Edelweiss grows there in the region of Kozyata stena, some of the most striking landscapes are included in the Central Balkan National Park with steep cliffs, the highest waterfalls in the Balkan Peninsula and lush vegetation. There are a number of important nature reserves such as Chuprene, Kozyata stena, most of Europes large mammals inhabit the area including the brown bear, boar and deer. The Balkan Mountains played a role in the history of Bulgaria since its foundation in 681 AD. It is believed the name was brought to the region in the 7th century by Bulgars who applied it to the area, in Bulgarian, the word balkan means mountain. It may have derived from the Persian bālkāneh or bālākhāna, meaning high, the name is still preserved in Central Asia with the Balkan Daglary and the Balkan Province of Turkmenistan. In Turkish balkan means a chain of wooded mountains In the Antiquity and the Middle Ages the mountains were known by their Thracian name, scholars consider that Haemus is believed that the name is derived from a Thracian word *saimon, mountain ridge.
The name of the place where the range meets the Black Sea, other names used to refer to the mountains in different time periods include Aemon, Hem, the Slavonic Matorni gori and the Turkish Kodzhabalkan. Geologically, the Balkan Mountains are a part of the Alp-Himalayan chain that stretches across most of Europe. It can be divided into two parts, the main Balkan Chain and the Pre-Balkans to the north, which intrude slightly into the Danubian Plain, the range consists of around 30 portions called mountains. The Eastern Balkan Mountains from the Vratnik Pass to Cape Emine with a length of 160 kilometres, the eastern Balkan Mountains forms the lowest part of the range. The Balkan Mountains form a divide between the rivers flowing to the Danube in the north and those flowing to the Aegean Sea in the south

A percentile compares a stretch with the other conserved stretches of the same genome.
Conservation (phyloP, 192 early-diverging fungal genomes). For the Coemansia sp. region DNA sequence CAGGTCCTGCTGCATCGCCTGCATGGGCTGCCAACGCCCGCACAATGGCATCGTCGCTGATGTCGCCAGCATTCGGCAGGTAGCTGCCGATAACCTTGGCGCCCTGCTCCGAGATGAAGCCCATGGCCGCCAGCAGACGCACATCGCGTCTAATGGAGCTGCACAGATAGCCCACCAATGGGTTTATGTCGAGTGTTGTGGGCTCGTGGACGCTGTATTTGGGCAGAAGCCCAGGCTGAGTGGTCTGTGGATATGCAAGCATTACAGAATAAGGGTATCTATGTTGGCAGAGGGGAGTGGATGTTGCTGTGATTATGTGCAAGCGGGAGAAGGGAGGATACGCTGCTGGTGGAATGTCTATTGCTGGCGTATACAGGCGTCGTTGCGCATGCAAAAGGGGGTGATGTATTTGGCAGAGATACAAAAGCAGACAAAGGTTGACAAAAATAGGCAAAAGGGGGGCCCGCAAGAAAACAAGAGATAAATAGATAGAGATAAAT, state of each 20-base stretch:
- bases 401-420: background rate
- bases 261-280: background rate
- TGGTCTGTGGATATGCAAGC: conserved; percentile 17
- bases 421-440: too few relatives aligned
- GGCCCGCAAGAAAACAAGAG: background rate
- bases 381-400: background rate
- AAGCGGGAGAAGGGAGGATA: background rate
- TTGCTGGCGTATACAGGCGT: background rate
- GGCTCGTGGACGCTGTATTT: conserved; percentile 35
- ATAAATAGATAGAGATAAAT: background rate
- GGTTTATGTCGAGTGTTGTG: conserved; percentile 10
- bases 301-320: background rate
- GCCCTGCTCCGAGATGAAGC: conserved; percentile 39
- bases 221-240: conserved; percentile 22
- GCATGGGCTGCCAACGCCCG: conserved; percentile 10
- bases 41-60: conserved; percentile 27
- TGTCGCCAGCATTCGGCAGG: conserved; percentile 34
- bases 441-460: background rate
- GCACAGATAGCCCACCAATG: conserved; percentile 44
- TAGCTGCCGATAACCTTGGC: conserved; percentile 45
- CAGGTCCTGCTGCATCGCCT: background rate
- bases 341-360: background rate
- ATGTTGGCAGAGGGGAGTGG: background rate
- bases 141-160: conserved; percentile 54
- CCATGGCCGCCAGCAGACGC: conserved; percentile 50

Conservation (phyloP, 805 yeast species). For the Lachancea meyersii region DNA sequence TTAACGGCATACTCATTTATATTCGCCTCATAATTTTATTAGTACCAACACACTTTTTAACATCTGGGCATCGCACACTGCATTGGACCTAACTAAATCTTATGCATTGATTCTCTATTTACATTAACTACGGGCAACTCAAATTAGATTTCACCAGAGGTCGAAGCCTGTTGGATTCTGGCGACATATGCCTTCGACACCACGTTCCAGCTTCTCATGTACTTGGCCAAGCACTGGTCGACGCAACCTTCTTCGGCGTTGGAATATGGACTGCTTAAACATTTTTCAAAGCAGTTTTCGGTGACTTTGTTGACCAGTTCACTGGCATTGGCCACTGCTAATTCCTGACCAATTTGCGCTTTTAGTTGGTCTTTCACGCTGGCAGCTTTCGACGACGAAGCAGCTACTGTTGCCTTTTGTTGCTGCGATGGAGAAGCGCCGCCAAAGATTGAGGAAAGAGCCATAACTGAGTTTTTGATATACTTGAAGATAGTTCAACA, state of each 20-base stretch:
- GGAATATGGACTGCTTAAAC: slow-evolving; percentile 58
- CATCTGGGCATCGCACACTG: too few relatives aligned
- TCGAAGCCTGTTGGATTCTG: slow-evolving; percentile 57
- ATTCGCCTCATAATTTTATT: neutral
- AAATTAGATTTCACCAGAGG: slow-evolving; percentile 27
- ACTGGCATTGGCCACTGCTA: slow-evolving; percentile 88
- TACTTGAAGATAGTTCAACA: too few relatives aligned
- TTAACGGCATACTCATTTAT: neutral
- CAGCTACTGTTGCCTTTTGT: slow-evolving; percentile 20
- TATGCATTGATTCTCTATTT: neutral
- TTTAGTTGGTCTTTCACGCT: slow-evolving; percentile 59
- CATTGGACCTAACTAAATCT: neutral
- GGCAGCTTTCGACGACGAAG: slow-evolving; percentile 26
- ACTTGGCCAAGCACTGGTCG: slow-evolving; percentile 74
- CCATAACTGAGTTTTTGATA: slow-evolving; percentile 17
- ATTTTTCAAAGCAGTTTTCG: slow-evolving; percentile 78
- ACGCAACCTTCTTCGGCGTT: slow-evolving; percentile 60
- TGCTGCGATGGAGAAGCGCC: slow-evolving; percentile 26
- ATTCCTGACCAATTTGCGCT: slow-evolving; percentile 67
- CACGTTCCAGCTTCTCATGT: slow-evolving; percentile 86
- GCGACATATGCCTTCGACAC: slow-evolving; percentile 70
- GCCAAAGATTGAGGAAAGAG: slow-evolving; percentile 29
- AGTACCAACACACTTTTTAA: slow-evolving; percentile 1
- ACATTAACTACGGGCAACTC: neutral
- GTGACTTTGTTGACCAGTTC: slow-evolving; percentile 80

The Tisza or Tisa is one of the main rivers of Central Europe. Once, it was called the most Hungarian river because it flowed entirely within the Kingdom of Hungary, today, it crosses several national borders. The Tisza begins near Rakhiv in Ukraine, at the confluence of the White Tisa, from there, the Tisza flows west, roughly following Ukraines borders with Romania and finally Serbia. It traverses Hungary from north to south, a few kilometers south of the Hungarian city of Szeged, it enters Serbia. Finally, it joins the Danube near the village of Novi Slankamen in Vojvodina, the Tisza drains an area of about 156,087 km2 and has a length of 965 km —the largest catchment and greatest length of any of the Danubes tributaries. Its mean annual discharge is 792 m3/s and it contributes about 13% of the Danubes total runoff. Attila the Hun is said to have been buried under a section of the river Tisza. The river was known as the Tisia in antiquity, other ancient names for it included Tissus and Pathissus and it may be referred to as the Theiss in older English references, after the German name for the river, Theiß.
It is known as the Tibisco in Italian, and in older French references it is referred to as the Tibisque. Modern names for the Tisza in the languages of the countries it flows through include, Tisa, Ukrainian, Тиса, Tisa, Tisza, Serbian, Тиса, the length of the Tisza in Hungary used to be 1419 km. It flowed through the Great Hungarian Plain, which is one of the largest flat areas in central Europe. Since plains can cause a river to flow very slowly, the Tisza used to follow a path with curves and turns. After several small-scale attempts, István Széchenyi organised the regulation of the Tisza which started on August 27,1846, and substantially ended in 1880. The new length of the river in Hungary was 966 km, in the 1970s, the building of the Tisza Dam at Kisköre started with the purpose of helping to control floods as well as storing water for drought seasons. However, the resulting Lake Tisza became one of the most popular tourist destinations in Hungary since it had similar features to Lake Balaton at drastically cheaper prices and was not crowded, the Tisza is navigable over much of its course.
The river opened up for international navigation only recently, Hungary distinguished national rivers and international rivers, after Hungary joined the European Union, this distinction was lifted and vessels were allowed on the Tisza. Conditions of navigation differ with the circumstances, when the river is in flood, it is often unnavigable, the Tisza has a rich and varied wildlife. Over 200 species of birds reside in the reserve of Tiszafűred